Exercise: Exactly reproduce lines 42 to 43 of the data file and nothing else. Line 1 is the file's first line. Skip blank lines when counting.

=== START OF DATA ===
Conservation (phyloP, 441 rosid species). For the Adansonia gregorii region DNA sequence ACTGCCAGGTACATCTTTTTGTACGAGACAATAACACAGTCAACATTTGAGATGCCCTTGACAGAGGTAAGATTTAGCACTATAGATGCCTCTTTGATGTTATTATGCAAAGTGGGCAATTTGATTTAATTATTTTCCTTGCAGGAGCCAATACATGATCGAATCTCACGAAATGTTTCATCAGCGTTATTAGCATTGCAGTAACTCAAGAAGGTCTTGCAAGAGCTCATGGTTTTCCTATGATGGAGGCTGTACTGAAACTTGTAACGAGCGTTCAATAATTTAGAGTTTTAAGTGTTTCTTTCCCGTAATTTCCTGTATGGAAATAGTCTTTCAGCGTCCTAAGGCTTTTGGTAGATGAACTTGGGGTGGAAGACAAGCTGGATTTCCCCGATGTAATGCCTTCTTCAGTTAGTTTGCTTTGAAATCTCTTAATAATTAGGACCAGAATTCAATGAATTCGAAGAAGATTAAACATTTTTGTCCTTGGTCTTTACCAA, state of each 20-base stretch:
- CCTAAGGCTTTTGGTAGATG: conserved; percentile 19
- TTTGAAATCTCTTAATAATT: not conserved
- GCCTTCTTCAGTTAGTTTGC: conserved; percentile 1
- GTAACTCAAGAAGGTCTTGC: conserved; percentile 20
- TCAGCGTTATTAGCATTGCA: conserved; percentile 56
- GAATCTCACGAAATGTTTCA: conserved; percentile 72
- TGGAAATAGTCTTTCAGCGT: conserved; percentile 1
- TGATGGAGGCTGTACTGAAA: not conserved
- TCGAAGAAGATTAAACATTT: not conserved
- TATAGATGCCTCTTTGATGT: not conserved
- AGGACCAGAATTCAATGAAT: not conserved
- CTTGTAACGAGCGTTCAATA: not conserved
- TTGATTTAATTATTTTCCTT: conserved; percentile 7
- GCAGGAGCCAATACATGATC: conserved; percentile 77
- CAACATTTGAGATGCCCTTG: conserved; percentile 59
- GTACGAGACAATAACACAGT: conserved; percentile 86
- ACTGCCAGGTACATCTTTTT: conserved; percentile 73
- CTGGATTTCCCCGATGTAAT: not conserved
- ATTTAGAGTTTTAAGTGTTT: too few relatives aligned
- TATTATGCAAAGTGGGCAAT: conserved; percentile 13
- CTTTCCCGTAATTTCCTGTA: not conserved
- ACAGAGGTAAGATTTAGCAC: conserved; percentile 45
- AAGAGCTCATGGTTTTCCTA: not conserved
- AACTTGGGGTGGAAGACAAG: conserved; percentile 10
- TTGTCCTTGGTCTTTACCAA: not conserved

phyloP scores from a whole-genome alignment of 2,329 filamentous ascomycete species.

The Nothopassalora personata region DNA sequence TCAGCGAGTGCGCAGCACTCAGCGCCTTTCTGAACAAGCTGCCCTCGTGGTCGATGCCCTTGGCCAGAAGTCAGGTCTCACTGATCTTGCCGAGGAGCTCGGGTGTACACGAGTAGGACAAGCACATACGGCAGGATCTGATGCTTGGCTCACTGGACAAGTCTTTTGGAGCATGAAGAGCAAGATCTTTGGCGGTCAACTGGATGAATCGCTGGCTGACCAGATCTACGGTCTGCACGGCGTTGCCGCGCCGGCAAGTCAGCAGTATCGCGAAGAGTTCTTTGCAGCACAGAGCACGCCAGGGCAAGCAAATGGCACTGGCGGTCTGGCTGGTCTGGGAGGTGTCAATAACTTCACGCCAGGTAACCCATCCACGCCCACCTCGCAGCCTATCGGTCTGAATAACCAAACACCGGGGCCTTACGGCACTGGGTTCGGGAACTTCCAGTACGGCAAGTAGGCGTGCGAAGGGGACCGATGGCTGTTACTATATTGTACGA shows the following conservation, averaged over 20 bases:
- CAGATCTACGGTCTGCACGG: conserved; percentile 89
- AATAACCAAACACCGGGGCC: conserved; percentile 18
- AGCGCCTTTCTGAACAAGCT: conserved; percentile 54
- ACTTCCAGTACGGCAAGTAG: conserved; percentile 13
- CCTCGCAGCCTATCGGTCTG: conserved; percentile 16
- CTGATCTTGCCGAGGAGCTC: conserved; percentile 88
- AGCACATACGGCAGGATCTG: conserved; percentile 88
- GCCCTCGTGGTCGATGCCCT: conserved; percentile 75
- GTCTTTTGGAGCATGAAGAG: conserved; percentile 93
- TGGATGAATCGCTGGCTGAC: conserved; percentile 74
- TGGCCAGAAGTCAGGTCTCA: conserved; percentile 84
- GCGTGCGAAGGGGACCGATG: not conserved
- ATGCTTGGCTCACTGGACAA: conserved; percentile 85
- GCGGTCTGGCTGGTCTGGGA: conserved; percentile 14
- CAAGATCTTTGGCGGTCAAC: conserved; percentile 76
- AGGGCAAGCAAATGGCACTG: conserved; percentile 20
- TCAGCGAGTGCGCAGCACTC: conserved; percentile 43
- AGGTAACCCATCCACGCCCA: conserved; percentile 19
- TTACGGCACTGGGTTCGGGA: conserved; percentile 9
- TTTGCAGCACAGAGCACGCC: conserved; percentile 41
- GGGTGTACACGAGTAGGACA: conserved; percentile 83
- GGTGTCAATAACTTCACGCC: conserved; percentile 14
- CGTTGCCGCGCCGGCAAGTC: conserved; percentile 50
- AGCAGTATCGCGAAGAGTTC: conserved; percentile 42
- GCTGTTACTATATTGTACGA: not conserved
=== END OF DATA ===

- GCGGTCTGGCTGGTCTGGGA: conserved; percentile 14
- CAAGATCTTTGGCGGTCAAC: conserved; percentile 76